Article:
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06.04.2018 | Original Article | Ausgabe 2/2018

Indian Journal of Surgical Oncology 2/2018

Outcome of Pancreaticoduodenectomy at Low-Volume Centre in Tier-II City of India

Indian Journal of Surgical Oncology > Ausgabe 2/2018
Kumar Vinchurkar, Vishwanath M. Pattanshetti, Manoj Togale, Santosh Hazare, Varadraj Gokak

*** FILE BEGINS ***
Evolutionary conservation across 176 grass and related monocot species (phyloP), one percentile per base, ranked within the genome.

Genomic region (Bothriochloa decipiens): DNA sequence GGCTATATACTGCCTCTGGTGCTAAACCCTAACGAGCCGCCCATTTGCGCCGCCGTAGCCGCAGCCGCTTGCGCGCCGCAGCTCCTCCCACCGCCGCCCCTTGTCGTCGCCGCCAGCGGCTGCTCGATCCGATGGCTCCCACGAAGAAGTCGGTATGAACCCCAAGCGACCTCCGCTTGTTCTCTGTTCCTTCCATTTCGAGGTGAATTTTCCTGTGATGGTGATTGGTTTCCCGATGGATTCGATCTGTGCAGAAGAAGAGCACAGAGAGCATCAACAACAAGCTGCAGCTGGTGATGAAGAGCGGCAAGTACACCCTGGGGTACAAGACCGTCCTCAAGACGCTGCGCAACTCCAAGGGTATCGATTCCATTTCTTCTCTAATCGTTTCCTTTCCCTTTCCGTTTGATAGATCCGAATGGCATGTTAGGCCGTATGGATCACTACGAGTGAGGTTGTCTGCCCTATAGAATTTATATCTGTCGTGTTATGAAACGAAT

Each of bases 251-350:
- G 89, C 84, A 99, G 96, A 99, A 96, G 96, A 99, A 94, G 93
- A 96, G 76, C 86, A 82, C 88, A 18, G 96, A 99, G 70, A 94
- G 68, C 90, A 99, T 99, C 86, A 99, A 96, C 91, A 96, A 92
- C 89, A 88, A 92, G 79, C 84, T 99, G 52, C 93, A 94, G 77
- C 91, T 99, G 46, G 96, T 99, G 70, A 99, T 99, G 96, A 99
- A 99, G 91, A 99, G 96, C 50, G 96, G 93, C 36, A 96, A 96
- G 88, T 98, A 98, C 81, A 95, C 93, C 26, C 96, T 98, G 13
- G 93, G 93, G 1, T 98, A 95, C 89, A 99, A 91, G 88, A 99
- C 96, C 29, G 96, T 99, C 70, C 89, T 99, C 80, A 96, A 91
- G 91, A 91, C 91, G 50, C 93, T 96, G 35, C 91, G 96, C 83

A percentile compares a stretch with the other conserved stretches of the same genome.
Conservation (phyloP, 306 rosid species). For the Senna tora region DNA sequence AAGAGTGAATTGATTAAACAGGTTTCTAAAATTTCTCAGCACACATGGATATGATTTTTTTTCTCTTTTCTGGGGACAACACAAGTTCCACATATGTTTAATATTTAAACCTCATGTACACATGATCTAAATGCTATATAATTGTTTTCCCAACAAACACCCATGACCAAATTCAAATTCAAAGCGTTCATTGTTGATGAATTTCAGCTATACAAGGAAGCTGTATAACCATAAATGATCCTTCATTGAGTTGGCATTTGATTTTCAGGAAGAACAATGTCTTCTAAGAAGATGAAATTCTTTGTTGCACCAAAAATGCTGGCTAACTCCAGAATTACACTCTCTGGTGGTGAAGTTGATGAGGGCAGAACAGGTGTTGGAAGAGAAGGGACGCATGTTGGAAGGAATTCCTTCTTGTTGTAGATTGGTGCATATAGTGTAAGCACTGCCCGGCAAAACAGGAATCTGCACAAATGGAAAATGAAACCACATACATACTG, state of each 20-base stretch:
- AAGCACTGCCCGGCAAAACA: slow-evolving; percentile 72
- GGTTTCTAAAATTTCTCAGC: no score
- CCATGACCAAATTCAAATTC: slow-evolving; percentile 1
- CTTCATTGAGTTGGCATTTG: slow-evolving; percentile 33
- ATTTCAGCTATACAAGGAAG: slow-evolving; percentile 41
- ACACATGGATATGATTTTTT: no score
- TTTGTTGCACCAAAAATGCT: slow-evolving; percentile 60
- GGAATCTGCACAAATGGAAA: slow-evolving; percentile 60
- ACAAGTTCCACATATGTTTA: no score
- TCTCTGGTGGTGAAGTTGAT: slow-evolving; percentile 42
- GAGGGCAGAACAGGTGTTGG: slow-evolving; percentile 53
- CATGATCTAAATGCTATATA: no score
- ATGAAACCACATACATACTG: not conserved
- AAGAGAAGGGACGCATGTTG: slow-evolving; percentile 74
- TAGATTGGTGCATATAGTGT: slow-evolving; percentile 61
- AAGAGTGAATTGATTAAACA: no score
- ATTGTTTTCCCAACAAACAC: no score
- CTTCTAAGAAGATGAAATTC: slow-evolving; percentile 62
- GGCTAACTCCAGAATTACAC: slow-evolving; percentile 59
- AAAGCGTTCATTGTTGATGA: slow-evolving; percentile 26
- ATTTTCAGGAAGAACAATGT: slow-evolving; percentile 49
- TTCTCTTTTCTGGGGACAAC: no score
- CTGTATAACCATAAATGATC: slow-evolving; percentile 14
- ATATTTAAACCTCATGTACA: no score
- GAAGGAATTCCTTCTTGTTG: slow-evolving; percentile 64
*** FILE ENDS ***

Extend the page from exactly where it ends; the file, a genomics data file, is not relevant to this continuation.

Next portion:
Currently, pancreaticoduodenectomy (PD) is considered a common and feasibly performed surgery for periampullary tumours, but it is still a high-risk surgical procedure with potential morbidity and mortality rates. Previously, it was emphasised for the need of high-volume centres to perform specialised surgery such as PD. The authors have made an attempt to know the relation between low-volume centre and outcomes of PD. The study was conducted in a Tier-II city referral hospital located in Karnataka, India. A total of 37 patients with suspected periampullary neoplasms underwent surgical exploration with curative intent over a period of 4 years, i.e. from May 2012 to May 2016. Out of 37 patients, 26 underwent PD, either classic Whipple resection (n = 01) or pylorus-preserving modification (n = 25). In 11 patients, resection was not possible, where biliary and gastric drainage procedures were done. All patients were treated by standardised post-operative care protocols for pancreatic resection used at our centre. We recorded the perioperative outcome along with demographics, indications for surgery, and pre- and intra-operative factors of PD. Post-operative pancreatic fistulae were evident in 4 patients. Two patients had hepaticojejunostomy leak. One patient had chyle leak. Three patients had infection at the surgical site. One patient had post-operative pneumonia leading to mortality. None of the patients had post-op haemorrhage. The surgeon volume and surgeon experience may have minimal contributing factor in post-operative morbidity, especially if there is availability of well-equipped ICU and imaging facilities, along with well-experienced personnel like oncosurgeon, anaesthesiologist, intensivist, radiologist, and nursing staff. There is a need of a multicentre study from Tier-II city hospitals/low-volume centres and high-volume centres to come with perioperative surgical outcomes following PD.

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